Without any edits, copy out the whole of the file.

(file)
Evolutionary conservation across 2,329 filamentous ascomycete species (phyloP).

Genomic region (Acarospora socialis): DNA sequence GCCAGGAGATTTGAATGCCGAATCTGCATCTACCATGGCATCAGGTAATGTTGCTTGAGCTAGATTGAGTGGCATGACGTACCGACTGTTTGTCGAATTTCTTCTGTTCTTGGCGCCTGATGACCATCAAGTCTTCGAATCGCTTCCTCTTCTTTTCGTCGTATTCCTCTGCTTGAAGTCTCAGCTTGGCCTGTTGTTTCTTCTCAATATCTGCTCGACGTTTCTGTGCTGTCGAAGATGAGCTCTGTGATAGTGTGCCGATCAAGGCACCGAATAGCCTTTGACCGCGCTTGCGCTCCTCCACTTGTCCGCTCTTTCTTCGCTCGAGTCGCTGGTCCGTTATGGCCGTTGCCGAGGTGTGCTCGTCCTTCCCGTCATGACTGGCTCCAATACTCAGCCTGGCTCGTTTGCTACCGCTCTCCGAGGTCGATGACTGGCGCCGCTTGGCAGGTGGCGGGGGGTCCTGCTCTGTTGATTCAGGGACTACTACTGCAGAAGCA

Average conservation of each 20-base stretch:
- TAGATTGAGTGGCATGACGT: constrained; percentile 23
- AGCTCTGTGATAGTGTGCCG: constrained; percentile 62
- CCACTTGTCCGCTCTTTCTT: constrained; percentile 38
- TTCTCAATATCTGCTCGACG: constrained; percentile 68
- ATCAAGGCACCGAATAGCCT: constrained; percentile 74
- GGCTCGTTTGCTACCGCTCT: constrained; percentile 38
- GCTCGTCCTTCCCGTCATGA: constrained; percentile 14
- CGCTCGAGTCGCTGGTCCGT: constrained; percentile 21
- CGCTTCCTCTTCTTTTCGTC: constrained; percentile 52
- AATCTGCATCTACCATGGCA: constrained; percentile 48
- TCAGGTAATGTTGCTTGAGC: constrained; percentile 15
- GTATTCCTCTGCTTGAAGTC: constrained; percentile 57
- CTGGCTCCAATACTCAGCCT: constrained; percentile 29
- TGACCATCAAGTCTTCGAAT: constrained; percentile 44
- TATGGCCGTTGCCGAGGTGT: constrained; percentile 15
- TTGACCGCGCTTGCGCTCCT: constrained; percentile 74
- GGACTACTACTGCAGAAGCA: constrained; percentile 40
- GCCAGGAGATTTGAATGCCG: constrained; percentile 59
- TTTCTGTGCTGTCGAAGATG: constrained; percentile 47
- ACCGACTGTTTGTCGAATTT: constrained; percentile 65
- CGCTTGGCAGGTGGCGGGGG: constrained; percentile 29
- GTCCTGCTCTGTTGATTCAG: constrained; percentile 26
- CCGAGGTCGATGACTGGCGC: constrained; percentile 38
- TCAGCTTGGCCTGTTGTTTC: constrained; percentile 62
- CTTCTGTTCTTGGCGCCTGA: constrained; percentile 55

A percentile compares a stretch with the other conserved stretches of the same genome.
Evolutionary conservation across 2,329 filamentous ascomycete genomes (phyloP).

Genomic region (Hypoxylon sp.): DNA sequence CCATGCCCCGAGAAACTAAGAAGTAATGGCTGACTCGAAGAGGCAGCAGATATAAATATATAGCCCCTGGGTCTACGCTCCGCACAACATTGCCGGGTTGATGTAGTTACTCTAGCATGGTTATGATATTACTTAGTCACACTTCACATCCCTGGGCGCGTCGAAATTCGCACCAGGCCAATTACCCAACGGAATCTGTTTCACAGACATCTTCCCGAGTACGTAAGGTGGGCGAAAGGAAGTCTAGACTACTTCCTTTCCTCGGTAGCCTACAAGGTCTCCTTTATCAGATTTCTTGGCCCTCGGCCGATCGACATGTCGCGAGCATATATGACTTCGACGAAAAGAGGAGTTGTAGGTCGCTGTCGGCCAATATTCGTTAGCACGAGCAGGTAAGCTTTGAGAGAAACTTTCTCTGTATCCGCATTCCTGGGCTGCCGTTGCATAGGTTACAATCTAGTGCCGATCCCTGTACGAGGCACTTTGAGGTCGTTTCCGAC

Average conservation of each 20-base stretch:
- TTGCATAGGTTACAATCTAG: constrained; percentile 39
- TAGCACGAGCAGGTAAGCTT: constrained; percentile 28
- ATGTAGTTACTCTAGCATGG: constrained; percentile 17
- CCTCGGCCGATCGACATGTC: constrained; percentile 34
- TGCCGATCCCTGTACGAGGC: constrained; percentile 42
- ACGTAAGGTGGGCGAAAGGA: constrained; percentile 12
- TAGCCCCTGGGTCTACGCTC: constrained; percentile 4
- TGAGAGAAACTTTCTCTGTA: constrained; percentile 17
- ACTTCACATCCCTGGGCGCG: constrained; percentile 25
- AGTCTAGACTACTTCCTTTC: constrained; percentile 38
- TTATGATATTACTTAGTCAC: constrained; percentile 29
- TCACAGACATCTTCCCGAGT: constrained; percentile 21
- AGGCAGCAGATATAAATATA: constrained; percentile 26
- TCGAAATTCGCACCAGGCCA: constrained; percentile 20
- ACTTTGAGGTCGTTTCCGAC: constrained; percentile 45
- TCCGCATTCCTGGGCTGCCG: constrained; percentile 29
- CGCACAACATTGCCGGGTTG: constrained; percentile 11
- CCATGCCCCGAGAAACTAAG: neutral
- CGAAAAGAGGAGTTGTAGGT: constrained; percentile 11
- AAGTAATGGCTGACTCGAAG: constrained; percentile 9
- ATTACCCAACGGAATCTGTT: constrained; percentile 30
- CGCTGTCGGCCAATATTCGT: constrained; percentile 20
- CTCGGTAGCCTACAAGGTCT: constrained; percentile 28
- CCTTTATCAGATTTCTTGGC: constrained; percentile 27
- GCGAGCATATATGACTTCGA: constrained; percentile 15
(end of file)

Evolutionary conservation across 2,329 filamentous ascomycete species (phyloP).

Genomic region (Acarospora socialis): DNA sequence GCCAGGAGATTTGAATGCCGAATCTGCATCTACCATGGCATCAGGTAATGTTGCTTGAGCTAGATTGAGTGGCATGACGTACCGACTGTTTGTCGAATTTCTTCTGTTCTTGGCGCCTGATGACCATCAAGTCTTCGAATCGCTTCCTCTTCTTTTCGTCGTATTCCTCTGCTTGAAGTCTCAGCTTGGCCTGTTGTTTCTTCTCAATATCTGCTCGACGTTTCTGTGCTGTCGAAGATGAGCTCTGTGATAGTGTGCCGATCAAGGCACCGAATAGCCTTTGACCGCGCTTGCGCTCCTCCACTTGTCCGCTCTTTCTTCGCTCGAGTCGCTGGTCCGTTATGGCCGTTGCCGAGGTGTGCTCGTCCTTCCCGTCATGACTGGCTCCAATACTCAGCCTGGCTCGTTTGCTACCGCTCTCCGAGGTCGATGACTGGCGCCGCTTGGCAGGTGGCGGGGGGTCCTGCTCTGTTGATTCAGGGACTACTACTGCAGAAGCA

Average conservation of each 20-base stretch:
- TAGATTGAGTGGCATGACGT: constrained; percentile 23
- AGCTCTGTGATAGTGTGCCG: constrained; percentile 62
- CCACTTGTCCGCTCTTTCTT: constrained; percentile 38
- TTCTCAATATCTGCTCGACG: constrained; percentile 68
- ATCAAGGCACCGAATAGCCT: constrained; percentile 74
- GGCTCGTTTGCTACCGCTCT: constrained; percentile 38
- GCTCGTCCTTCCCGTCATGA: constrained; percentile 14
- CGCTCGAGTCGCTGGTCCGT: constrained; percentile 21
- CGCTTCCTCTTCTTTTCGTC: constrained; percentile 52
- AATCTGCATCTACCATGGCA: constrained; percentile 48
- TCAGGTAATGTTGCTTGAGC: constrained; percentile 15
- GTATTCCTCTGCTTGAAGTC: constrained; percentile 57
- CTGGCTCCAATACTCAGCCT: constrained; percentile 29
- TGACCATCAAGTCTTCGAAT: constrained; percentile 44
- TATGGCCGTTGCCGAGGTGT: constrained; percentile 15
- TTGACCGCGCTTGCGCTCCT: constrained; percentile 74
- GGACTACTACTGCAGAAGCA: constrained; percentile 40
- GCCAGGAGATTTGAATGCCG: constrained; percentile 59
- TTTCTGTGCTGTCGAAGATG: constrained; percentile 47
- ACCGACTGTTTGTCGAATTT: constrained; percentile 65
- CGCTTGGCAGGTGGCGGGGG: constrained; percentile 29
- GTCCTGCTCTGTTGATTCAG: constrained; percentile 26
- CCGAGGTCGATGACTGGCGC: constrained; percentile 38
- TCAGCTTGGCCTGTTGTTTC: constrained; percentile 62
- CTTCTGTTCTTGGCGCCTGA: constrained; percentile 55

A percentile compares a stretch with the other conserved stretches of the same genome.
Evolutionary conservation across 2,329 filamentous ascomycete genomes (phyloP).

Genomic region (Hypoxylon sp.): DNA sequence CCATGCCCCGAGAAACTAAGAAGTAATGGCTGACTCGAAGAGGCAGCAGATATAAATATATAGCCCCTGGGTCTACGCTCCGCACAACATTGCCGGGTTGATGTAGTTACTCTAGCATGGTTATGATATTACTTAGTCACACTTCACATCCCTGGGCGCGTCGAAATTCGCACCAGGCCAATTACCCAACGGAATCTGTTTCACAGACATCTTCCCGAGTACGTAAGGTGGGCGAAAGGAAGTCTAGACTACTTCCTTTCCTCGGTAGCCTACAAGGTCTCCTTTATCAGATTTCTTGGCCCTCGGCCGATCGACATGTCGCGAGCATATATGACTTCGACGAAAAGAGGAGTTGTAGGTCGCTGTCGGCCAATATTCGTTAGCACGAGCAGGTAAGCTTTGAGAGAAACTTTCTCTGTATCCGCATTCCTGGGCTGCCGTTGCATAGGTTACAATCTAGTGCCGATCCCTGTACGAGGCACTTTGAGGTCGTTTCCGAC

Average conservation of each 20-base stretch:
- TTGCATAGGTTACAATCTAG: constrained; percentile 39
- TAGCACGAGCAGGTAAGCTT: constrained; percentile 28
- ATGTAGTTACTCTAGCATGG: constrained; percentile 17
- CCTCGGCCGATCGACATGTC: constrained; percentile 34
- TGCCGATCCCTGTACGAGGC: constrained; percentile 42
- ACGTAAGGTGGGCGAAAGGA: constrained; percentile 12
- TAGCCCCTGGGTCTACGCTC: constrained; percentile 4
- TGAGAGAAACTTTCTCTGTA: constrained; percentile 17
- ACTTCACATCCCTGGGCGCG: constrained; percentile 25
- AGTCTAGACTACTTCCTTTC: constrained; percentile 38
- TTATGATATTACTTAGTCAC: constrained; percentile 29
- TCACAGACATCTTCCCGAGT: constrained; percentile 21
- AGGCAGCAGATATAAATATA: constrained; percentile 26
- TCGAAATTCGCACCAGGCCA: constrained; percentile 20
- ACTTTGAGGTCGTTTCCGAC: constrained; percentile 45
- TCCGCATTCCTGGGCTGCCG: constrained; percentile 29
- CGCACAACATTGCCGGGTTG: constrained; percentile 11
- CCATGCCCCGAGAAACTAAG: neutral
- CGAAAAGAGGAGTTGTAGGT: constrained; percentile 11
- AAGTAATGGCTGACTCGAAG: constrained; percentile 9
- ATTACCCAACGGAATCTGTT: constrained; percentile 30
- CGCTGTCGGCCAATATTCGT: constrained; percentile 20
- CTCGGTAGCCTACAAGGTCT: constrained; percentile 28
- CCTTTATCAGATTTCTTGGC: constrained; percentile 27
- GCGAGCATATATGACTTCGA: constrained; percentile 15